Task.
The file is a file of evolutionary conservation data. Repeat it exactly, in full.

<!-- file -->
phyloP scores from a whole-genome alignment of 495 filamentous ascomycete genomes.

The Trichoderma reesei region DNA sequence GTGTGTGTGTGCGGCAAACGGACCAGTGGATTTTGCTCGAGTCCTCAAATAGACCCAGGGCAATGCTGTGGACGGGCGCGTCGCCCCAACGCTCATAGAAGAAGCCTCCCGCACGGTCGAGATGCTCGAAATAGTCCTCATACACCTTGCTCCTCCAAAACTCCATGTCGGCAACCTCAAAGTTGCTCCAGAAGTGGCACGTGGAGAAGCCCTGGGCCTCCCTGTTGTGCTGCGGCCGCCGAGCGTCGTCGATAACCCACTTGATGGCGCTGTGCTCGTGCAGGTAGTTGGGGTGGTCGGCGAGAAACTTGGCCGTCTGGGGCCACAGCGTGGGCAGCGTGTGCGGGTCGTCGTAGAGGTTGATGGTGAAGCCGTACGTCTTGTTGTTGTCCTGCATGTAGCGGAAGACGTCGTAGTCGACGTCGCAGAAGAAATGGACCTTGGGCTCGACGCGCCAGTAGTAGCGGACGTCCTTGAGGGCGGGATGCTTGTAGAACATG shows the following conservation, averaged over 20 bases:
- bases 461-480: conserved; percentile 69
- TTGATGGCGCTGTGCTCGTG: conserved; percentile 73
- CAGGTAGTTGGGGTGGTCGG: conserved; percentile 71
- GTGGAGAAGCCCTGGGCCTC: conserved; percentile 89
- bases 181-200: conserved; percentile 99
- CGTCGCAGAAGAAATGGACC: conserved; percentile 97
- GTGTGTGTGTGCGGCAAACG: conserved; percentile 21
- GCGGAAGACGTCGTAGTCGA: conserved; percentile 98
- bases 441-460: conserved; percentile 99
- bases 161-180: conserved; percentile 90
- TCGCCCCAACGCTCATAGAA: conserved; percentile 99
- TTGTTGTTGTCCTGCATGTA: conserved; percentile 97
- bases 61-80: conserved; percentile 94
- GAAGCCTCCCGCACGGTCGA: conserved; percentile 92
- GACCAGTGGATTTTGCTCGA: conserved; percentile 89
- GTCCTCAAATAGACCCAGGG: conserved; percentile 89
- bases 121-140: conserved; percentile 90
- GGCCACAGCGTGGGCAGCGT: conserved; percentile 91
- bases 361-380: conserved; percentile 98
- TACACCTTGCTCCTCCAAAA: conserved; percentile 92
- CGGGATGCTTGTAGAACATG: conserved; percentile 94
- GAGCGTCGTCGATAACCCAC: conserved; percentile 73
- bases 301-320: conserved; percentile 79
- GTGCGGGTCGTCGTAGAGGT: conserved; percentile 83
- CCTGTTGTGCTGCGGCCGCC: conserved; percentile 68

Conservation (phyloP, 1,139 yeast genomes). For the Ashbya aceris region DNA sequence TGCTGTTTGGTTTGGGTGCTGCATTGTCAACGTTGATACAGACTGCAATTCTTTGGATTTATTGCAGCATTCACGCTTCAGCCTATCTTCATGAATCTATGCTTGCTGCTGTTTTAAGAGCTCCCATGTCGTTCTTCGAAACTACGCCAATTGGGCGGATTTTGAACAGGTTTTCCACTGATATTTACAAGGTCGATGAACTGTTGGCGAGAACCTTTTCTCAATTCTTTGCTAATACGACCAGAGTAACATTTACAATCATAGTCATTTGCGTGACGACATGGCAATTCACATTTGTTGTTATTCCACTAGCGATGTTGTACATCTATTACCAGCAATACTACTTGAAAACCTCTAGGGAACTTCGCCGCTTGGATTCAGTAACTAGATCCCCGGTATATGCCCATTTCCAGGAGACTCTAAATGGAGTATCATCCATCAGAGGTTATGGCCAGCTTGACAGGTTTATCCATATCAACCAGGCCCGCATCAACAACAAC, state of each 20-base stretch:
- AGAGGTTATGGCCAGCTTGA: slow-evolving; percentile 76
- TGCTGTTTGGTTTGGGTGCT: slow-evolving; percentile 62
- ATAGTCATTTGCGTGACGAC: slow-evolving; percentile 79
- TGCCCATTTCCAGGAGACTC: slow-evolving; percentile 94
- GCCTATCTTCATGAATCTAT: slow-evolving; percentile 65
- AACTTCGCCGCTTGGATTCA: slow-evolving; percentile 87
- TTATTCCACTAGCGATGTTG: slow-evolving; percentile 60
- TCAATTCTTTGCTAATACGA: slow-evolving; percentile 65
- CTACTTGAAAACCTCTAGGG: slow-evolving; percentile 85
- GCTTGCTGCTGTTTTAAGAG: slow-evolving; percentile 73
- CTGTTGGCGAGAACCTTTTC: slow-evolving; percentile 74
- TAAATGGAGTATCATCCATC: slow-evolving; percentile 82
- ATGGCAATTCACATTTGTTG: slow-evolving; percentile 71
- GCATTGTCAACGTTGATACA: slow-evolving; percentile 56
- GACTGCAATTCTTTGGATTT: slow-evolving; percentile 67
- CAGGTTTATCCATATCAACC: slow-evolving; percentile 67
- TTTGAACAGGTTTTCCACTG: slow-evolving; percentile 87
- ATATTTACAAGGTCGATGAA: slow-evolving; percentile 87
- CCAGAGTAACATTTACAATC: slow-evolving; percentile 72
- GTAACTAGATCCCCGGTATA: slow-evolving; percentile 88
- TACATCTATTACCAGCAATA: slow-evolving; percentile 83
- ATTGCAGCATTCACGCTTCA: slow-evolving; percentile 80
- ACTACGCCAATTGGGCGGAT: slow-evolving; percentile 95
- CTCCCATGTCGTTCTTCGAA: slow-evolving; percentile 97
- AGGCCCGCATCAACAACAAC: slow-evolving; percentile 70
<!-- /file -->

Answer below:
phyloP scores from a whole-genome alignment of 495 filamentous ascomycete genomes.

The Trichoderma reesei region DNA sequence GTGTGTGTGTGCGGCAAACGGACCAGTGGATTTTGCTCGAGTCCTCAAATAGACCCAGGGCAATGCTGTGGACGGGCGCGTCGCCCCAACGCTCATAGAAGAAGCCTCCCGCACGGTCGAGATGCTCGAAATAGTCCTCATACACCTTGCTCCTCCAAAACTCCATGTCGGCAACCTCAAAGTTGCTCCAGAAGTGGCACGTGGAGAAGCCCTGGGCCTCCCTGTTGTGCTGCGGCCGCCGAGCGTCGTCGATAACCCACTTGATGGCGCTGTGCTCGTGCAGGTAGTTGGGGTGGTCGGCGAGAAACTTGGCCGTCTGGGGCCACAGCGTGGGCAGCGTGTGCGGGTCGTCGTAGAGGTTGATGGTGAAGCCGTACGTCTTGTTGTTGTCCTGCATGTAGCGGAAGACGTCGTAGTCGACGTCGCAGAAGAAATGGACCTTGGGCTCGACGCGCCAGTAGTAGCGGACGTCCTTGAGGGCGGGATGCTTGTAGAACATG shows the following conservation, averaged over 20 bases:
- bases 461-480: conserved; percentile 69
- TTGATGGCGCTGTGCTCGTG: conserved; percentile 73
- CAGGTAGTTGGGGTGGTCGG: conserved; percentile 71
- GTGGAGAAGCCCTGGGCCTC: conserved; percentile 89
- bases 181-200: conserved; percentile 99
- CGTCGCAGAAGAAATGGACC: conserved; percentile 97
- GTGTGTGTGTGCGGCAAACG: conserved; percentile 21
- GCGGAAGACGTCGTAGTCGA: conserved; percentile 98
- bases 441-460: conserved; percentile 99
- bases 161-180: conserved; percentile 90
- TCGCCCCAACGCTCATAGAA: conserved; percentile 99
- TTGTTGTTGTCCTGCATGTA: conserved; percentile 97
- bases 61-80: conserved; percentile 94
- GAAGCCTCCCGCACGGTCGA: conserved; percentile 92
- GACCAGTGGATTTTGCTCGA: conserved; percentile 89
- GTCCTCAAATAGACCCAGGG: conserved; percentile 89
- bases 121-140: conserved; percentile 90
- GGCCACAGCGTGGGCAGCGT: conserved; percentile 91
- bases 361-380: conserved; percentile 98
- TACACCTTGCTCCTCCAAAA: conserved; percentile 92
- CGGGATGCTTGTAGAACATG: conserved; percentile 94
- GAGCGTCGTCGATAACCCAC: conserved; percentile 73
- bases 301-320: conserved; percentile 79
- GTGCGGGTCGTCGTAGAGGT: conserved; percentile 83
- CCTGTTGTGCTGCGGCCGCC: conserved; percentile 68

Conservation (phyloP, 1,139 yeast genomes). For the Ashbya aceris region DNA sequence TGCTGTTTGGTTTGGGTGCTGCATTGTCAACGTTGATACAGACTGCAATTCTTTGGATTTATTGCAGCATTCACGCTTCAGCCTATCTTCATGAATCTATGCTTGCTGCTGTTTTAAGAGCTCCCATGTCGTTCTTCGAAACTACGCCAATTGGGCGGATTTTGAACAGGTTTTCCACTGATATTTACAAGGTCGATGAACTGTTGGCGAGAACCTTTTCTCAATTCTTTGCTAATACGACCAGAGTAACATTTACAATCATAGTCATTTGCGTGACGACATGGCAATTCACATTTGTTGTTATTCCACTAGCGATGTTGTACATCTATTACCAGCAATACTACTTGAAAACCTCTAGGGAACTTCGCCGCTTGGATTCAGTAACTAGATCCCCGGTATATGCCCATTTCCAGGAGACTCTAAATGGAGTATCATCCATCAGAGGTTATGGCCAGCTTGACAGGTTTATCCATATCAACCAGGCCCGCATCAACAACAAC, state of each 20-base stretch:
- AGAGGTTATGGCCAGCTTGA: slow-evolving; percentile 76
- TGCTGTTTGGTTTGGGTGCT: slow-evolving; percentile 62
- ATAGTCATTTGCGTGACGAC: slow-evolving; percentile 79
- TGCCCATTTCCAGGAGACTC: slow-evolving; percentile 94
- GCCTATCTTCATGAATCTAT: slow-evolving; percentile 65
- AACTTCGCCGCTTGGATTCA: slow-evolving; percentile 87
- TTATTCCACTAGCGATGTTG: slow-evolving; percentile 60
- TCAATTCTTTGCTAATACGA: slow-evolving; percentile 65
- CTACTTGAAAACCTCTAGGG: slow-evolving; percentile 85
- GCTTGCTGCTGTTTTAAGAG: slow-evolving; percentile 73
- CTGTTGGCGAGAACCTTTTC: slow-evolving; percentile 74
- TAAATGGAGTATCATCCATC: slow-evolving; percentile 82
- ATGGCAATTCACATTTGTTG: slow-evolving; percentile 71
- GCATTGTCAACGTTGATACA: slow-evolving; percentile 56
- GACTGCAATTCTTTGGATTT: slow-evolving; percentile 67
- CAGGTTTATCCATATCAACC: slow-evolving; percentile 67
- TTTGAACAGGTTTTCCACTG: slow-evolving; percentile 87
- ATATTTACAAGGTCGATGAA: slow-evolving; percentile 87
- CCAGAGTAACATTTACAATC: slow-evolving; percentile 72
- GTAACTAGATCCCCGGTATA: slow-evolving; percentile 88
- TACATCTATTACCAGCAATA: slow-evolving; percentile 83
- ATTGCAGCATTCACGCTTCA: slow-evolving; percentile 80
- ACTACGCCAATTGGGCGGAT: slow-evolving; percentile 95
- CTCCCATGTCGTTCTTCGAA: slow-evolving; percentile 97
- AGGCCCGCATCAACAACAAC: slow-evolving; percentile 70